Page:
What do we do in the summer, anyway?

So we’re well into the summer intersession here at MPOW, and faculty often ask me if the librarians work in the summers. The short answer is that we do, as most of us are on 12-month contracts. The building closes at 4:30, so we all get off work a little early, and we don’t staff the reference desk as reliably as we do during the semester (one librarian does tend to work out there during much of the day), and there’s virtually nobody in the building most of the time, so it’s a nice quiet period after two busy semesters.

But I’m an instruction librarian. My bread and butter, in theory, is teaching students, and when there aren’t any students to teach, what exactly do I do?1 Well, here’s a short list of some of the things with which I’ve been occupied during the last two weeks:

  1. This morning, I consulted with a faculty member who needed help with the design of a website for an online journal that she and the Center for Women’s InterCultural Leadership are starting up.
  2. I’m comparing Camtasia Studio 6 and Adobe Captivate 4 as possible tools for creating screencasts.
  3. Later this week I’ll probably install a trial version of at least Camtasia and play around with it. I’ll need to borrow a microphone from somewhere, though.
  4. Yesterday, I wrote a sample “How Do I” item for our in-progress web redesign, to use as a model for further “How Do I” items which will feature prominently in the new page. (Sneak preview of the content, utterly devoid of formatting niceties)
  5. Also this morning, I fixed a communication gap with our web designer, whose outgoing email server apparently ate the latest version of the mockup of our new web design.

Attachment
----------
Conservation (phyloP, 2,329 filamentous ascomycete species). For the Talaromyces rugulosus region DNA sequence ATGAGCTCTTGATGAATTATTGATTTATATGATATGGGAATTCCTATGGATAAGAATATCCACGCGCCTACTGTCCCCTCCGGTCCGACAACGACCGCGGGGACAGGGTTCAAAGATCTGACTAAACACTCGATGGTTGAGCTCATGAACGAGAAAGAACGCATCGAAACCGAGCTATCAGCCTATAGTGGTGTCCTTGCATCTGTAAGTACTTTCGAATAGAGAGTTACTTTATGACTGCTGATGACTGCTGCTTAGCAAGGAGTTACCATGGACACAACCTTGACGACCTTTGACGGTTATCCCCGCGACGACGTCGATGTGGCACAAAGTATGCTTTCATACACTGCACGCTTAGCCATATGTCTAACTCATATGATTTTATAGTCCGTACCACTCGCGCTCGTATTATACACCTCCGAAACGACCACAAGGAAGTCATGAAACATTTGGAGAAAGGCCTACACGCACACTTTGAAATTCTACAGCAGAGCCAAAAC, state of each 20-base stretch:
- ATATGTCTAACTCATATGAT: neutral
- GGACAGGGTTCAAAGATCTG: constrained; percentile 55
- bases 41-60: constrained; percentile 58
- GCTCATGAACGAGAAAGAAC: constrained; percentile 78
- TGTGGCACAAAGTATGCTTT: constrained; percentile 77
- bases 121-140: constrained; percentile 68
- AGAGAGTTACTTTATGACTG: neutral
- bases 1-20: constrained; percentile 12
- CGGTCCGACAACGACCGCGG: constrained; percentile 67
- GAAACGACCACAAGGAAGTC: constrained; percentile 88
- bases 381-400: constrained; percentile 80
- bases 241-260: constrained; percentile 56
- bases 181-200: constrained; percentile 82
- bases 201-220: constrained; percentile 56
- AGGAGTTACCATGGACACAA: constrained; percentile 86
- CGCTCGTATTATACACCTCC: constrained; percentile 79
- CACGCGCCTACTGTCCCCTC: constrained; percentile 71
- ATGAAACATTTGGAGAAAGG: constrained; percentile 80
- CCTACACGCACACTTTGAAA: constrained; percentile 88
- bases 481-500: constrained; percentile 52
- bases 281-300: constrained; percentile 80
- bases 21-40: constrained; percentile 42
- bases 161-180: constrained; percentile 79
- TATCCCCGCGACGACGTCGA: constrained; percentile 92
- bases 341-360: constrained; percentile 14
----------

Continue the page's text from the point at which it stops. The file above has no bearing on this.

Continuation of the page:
6. Also also this morning, I revised Oberlin College’s list of ten information literacy proficiencies into a set of eight learning outcomes for Saint Mary’s College’s new general education program. (This was actually the result of several days’ work and quite a few conversations.)
  7. Next week I’m going on a bus trip to Grand Rapids, MI with others from the college to see the Steelcase University classroom.
  8. On Tuesday, I had the first of several meetings of an ad-hoc faculty group that is working on a grant application to the Alfred P. Sloan Foundation to enhance the college’s programs in support of career flexibility for faculty. The application is due July 1, yikes!
  9. Yesterday I learned how to create and edit content in Drupal. This is good, as the new website will be built with Drupal.
  10. Later today and/or tomorrow I’ll be training a couple other librarians in how to create and edit content in Drupal.
  11. Last week I wrote up the section of the library’s annual report that addressed our bibliographic instruction work.
  12. I’m doing homework to prepare for Immersion later this summer.
  13. Last week I wrote short, jargon-free descriptions of each of our 61 subscription and free databases, and also compiled their coverage dates and inclusion of full text.